What do the above-mentioned powerful individuals have in common?
William Blount (1749-1800) was a signer of the United States Constitution, originally from North Carolina and served as the only governor of the Southwest Territory. He would eventually be elected as one of Tennessee’s initial United States Senators in 1796.
He also was a land spectator and obtained millions of acres in Tennessee and the West.
Blount was responsible for the creation of the City of Knoxville, named after United States Secretary of War Henry Knox, and he built a mansion in that community that still stands as a historical structure.
He was instrumental in conducting a census to determine whether the minimum requirement of 60,000 residents to establish a state could be reached with the population in the territory being determined to be 77,000, and when the state of Tennessee was admitted to the Union in 1796, Blount became a U.S. Senator.
He was an alleged conspirator in a plot to allow the British to gain control of Florida and Louisiana, which he foolishly outlined in a letter.
It reached the hands of President John Adams who thought it constituted a crime and turned it over to the Senate, which led to a bizarre set of historical facts.
Blount fled from Washington to Tennessee while the House and Senate debated whether he should be impeached. He would return to Knoxville where he would remain popular and served in the State Senate until his death on March 21, 1800 from an epidemic.
Scott Raulston Schoolfield (1905-1982) was a trial lawyer, criminal judge, and politician from Hamilton County who was elected criminal judge in 1950 as a reform candidate. He served eight controversial years until 1958 when he was brought to trial in the Tennessee General Assembly on 32 acts of illegal and unethical acts arising out of the McClellan Committee hearings in Washington on racketeering in four Southern states by labor unions - primarily the Teamsters Union under the leadership of James Hoffa.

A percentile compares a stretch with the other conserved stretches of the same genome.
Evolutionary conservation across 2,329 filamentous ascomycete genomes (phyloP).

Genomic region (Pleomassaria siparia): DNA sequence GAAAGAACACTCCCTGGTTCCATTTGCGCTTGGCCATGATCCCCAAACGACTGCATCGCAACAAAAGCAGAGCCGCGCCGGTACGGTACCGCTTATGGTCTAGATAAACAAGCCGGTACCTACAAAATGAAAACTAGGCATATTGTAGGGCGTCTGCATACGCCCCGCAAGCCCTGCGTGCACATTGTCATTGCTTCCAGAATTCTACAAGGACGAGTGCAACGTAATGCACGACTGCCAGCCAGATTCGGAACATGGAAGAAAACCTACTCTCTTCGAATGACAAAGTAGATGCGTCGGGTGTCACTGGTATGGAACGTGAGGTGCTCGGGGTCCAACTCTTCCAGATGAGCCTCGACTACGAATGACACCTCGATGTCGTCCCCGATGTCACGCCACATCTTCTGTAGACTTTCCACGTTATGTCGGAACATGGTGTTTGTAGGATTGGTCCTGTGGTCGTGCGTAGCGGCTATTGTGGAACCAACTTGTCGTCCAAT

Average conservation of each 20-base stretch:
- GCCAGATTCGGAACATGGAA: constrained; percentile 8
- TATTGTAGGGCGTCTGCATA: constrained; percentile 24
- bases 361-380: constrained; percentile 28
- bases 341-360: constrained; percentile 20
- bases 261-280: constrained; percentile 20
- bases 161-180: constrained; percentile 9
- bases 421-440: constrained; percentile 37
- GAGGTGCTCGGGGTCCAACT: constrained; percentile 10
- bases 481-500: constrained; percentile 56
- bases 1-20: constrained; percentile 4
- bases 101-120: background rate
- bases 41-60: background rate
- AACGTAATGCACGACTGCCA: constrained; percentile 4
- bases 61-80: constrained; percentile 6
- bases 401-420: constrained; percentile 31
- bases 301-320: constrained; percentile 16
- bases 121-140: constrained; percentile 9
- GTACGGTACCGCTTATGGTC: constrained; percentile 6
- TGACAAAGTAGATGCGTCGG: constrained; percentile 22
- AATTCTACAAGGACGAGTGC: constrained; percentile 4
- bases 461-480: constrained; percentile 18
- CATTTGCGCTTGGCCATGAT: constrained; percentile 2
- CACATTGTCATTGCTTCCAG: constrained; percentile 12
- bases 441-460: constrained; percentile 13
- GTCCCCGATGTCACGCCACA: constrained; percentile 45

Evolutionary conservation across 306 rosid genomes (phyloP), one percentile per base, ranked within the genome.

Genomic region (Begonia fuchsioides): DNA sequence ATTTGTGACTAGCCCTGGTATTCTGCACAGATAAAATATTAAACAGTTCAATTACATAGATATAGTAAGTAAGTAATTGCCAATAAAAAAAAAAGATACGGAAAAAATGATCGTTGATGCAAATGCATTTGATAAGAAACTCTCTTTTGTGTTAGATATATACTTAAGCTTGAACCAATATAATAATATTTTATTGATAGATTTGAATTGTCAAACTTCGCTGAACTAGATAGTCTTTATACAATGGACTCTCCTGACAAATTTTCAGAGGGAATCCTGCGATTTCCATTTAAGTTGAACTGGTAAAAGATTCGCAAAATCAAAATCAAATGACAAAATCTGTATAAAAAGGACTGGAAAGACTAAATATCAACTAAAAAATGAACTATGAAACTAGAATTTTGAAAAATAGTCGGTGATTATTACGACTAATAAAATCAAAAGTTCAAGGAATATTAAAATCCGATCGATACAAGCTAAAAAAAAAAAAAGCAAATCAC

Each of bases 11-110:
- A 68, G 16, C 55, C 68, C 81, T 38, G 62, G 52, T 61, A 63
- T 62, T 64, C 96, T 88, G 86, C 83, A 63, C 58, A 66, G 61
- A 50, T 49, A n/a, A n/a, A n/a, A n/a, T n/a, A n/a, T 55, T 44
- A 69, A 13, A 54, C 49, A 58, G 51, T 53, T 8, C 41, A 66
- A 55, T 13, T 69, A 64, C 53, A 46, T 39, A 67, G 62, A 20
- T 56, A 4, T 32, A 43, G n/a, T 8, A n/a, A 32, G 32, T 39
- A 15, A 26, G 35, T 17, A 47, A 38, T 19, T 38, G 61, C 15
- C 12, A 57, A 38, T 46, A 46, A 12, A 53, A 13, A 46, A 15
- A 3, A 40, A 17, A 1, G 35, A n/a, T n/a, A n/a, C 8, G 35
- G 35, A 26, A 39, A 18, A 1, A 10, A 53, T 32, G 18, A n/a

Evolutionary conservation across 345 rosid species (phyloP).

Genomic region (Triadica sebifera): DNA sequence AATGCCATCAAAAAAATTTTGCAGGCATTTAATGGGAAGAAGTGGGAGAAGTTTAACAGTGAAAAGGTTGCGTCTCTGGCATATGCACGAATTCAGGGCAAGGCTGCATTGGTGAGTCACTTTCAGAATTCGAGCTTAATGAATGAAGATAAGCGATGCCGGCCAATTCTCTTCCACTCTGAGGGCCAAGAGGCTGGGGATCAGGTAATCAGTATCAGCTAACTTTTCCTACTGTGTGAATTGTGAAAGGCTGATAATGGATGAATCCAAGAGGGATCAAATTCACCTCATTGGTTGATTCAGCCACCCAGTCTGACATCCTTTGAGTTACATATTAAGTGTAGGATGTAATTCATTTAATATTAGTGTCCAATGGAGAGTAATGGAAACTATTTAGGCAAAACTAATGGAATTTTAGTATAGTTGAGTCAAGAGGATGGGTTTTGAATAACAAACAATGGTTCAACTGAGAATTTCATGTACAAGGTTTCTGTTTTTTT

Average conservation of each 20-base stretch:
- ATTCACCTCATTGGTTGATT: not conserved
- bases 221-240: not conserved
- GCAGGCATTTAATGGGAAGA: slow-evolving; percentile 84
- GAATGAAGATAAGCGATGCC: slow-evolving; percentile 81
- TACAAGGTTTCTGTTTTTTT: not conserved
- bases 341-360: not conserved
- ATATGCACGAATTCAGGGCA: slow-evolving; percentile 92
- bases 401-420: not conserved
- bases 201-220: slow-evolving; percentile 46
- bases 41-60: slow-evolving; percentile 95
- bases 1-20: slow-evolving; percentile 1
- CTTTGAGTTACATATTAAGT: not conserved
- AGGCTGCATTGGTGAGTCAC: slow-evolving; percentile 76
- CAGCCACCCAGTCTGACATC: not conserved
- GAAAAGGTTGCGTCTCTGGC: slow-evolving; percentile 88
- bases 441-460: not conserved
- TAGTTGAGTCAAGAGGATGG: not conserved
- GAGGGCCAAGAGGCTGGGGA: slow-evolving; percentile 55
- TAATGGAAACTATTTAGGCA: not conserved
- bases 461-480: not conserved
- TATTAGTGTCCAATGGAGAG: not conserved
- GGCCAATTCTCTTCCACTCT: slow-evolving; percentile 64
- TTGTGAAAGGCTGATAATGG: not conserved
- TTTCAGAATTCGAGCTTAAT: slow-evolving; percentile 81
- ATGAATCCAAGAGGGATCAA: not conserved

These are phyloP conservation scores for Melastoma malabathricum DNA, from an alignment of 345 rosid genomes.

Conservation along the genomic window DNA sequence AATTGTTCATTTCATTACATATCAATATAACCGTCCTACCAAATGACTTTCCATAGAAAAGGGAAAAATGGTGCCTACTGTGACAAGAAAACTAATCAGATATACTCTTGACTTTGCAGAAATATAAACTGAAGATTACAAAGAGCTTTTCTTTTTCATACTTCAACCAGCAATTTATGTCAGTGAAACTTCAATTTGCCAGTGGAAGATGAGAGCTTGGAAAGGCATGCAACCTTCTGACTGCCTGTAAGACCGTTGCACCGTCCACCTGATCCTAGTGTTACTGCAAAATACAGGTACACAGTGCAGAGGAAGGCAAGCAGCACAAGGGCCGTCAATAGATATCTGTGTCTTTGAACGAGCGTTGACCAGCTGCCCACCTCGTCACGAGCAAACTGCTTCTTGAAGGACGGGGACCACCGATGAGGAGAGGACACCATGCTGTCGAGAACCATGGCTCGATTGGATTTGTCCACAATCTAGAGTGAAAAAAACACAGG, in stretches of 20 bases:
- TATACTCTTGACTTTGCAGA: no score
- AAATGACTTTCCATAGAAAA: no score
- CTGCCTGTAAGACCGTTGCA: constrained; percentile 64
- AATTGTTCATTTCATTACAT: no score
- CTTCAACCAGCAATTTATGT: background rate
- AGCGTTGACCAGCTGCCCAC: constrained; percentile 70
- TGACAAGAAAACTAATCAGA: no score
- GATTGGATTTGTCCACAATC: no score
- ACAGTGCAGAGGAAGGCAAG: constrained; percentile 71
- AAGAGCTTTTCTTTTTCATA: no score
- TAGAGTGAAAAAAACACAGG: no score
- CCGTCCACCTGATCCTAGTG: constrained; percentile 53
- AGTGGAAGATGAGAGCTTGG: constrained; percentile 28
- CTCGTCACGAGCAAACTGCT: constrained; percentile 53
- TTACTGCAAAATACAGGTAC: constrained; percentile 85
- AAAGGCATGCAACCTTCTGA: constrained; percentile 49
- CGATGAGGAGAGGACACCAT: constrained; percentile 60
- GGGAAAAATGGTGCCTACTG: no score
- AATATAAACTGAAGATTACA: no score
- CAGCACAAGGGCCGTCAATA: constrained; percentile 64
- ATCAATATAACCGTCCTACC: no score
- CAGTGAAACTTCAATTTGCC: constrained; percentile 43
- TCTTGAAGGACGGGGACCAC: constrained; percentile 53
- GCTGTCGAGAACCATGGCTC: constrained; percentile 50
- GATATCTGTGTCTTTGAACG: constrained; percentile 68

Schoofield’s feud with Governor Frank G. Clement in the 1954 gubernatorial election would play a part in the initiation of an investigation headed by veteran Nashville trial attorney Jack Norman and future political aspirant John J. Hooker, Jr. and assisted by leaders of the Chattanooga and Tennessee bar associations.
Schoolfield would eventually stand trial in the Tennessee Senate on 24 charges upon a lot of hearsay evidence in a donnybrook and media circus that lasted six weeks and ended on July 12, 1958.
Donald J. Trump is the 45th President of the United States and was succeeded by Joe Biden who was sworn in office on January 20, 2021.
His background and history have been both praised and vilified by his millions of supporters and opponents and is ongoing and will continue into the future and will affect the nation for many years.
What do these three men in history have in common?
The answers are much more complex than an article can cover but there is a connective theme running throughout the lives and political careers of all three.